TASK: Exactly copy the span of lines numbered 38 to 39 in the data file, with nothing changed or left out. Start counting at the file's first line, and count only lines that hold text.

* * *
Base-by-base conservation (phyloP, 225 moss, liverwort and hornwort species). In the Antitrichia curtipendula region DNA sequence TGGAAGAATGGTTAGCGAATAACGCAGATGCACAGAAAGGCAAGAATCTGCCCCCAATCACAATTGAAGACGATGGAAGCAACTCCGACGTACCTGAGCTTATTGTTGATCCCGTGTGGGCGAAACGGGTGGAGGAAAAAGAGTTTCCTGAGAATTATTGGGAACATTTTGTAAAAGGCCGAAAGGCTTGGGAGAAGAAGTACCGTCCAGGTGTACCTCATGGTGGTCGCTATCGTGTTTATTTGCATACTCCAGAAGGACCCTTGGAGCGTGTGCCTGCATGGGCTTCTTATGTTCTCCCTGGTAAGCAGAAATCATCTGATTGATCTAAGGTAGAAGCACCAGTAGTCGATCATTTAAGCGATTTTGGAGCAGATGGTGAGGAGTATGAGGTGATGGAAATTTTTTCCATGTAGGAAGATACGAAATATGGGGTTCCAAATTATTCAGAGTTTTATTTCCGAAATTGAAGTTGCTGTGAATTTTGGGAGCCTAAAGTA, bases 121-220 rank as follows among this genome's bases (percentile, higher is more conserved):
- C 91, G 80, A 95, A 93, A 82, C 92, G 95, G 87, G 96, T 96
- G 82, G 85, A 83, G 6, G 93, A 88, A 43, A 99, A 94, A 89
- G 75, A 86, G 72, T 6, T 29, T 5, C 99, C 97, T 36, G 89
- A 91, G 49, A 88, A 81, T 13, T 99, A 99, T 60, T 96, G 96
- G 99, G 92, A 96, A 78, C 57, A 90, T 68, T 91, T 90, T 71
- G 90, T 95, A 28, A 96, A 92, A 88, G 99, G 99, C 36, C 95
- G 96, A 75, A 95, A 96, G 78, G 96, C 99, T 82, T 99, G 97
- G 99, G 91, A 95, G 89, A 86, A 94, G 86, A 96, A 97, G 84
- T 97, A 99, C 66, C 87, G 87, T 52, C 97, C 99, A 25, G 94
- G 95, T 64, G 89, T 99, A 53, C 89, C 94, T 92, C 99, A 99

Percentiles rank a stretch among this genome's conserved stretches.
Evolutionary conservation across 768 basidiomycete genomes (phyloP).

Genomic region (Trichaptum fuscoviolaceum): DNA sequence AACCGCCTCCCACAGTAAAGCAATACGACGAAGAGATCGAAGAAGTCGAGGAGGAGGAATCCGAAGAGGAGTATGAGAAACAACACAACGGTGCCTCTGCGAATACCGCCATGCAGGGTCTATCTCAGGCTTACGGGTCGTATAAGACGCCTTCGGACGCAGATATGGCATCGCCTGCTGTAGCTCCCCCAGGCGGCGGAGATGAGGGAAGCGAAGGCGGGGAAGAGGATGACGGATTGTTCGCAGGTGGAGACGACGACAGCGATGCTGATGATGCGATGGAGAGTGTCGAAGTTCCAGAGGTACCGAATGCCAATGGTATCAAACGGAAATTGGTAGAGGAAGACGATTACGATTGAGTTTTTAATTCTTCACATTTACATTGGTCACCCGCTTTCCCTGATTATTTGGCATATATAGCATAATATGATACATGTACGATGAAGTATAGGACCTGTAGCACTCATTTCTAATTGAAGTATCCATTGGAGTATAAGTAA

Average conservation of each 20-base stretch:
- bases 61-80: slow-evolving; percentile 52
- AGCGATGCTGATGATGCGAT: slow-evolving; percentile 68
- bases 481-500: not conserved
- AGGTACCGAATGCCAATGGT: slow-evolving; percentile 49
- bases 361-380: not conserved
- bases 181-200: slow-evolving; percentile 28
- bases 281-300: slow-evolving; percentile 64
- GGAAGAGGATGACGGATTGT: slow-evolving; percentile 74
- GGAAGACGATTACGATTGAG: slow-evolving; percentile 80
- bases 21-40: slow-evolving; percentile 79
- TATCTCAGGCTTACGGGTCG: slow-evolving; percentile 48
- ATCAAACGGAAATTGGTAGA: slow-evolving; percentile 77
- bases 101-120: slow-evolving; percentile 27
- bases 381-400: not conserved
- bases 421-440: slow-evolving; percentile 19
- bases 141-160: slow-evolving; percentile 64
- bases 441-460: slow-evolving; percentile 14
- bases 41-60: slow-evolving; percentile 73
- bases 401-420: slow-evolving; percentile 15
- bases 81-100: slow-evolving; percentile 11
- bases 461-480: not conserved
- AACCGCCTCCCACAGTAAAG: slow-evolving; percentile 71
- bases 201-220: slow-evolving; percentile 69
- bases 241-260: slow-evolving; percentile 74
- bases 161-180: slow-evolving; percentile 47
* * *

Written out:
- bases 201-220: slow-evolving; percentile 69
- bases 241-260: slow-evolving; percentile 74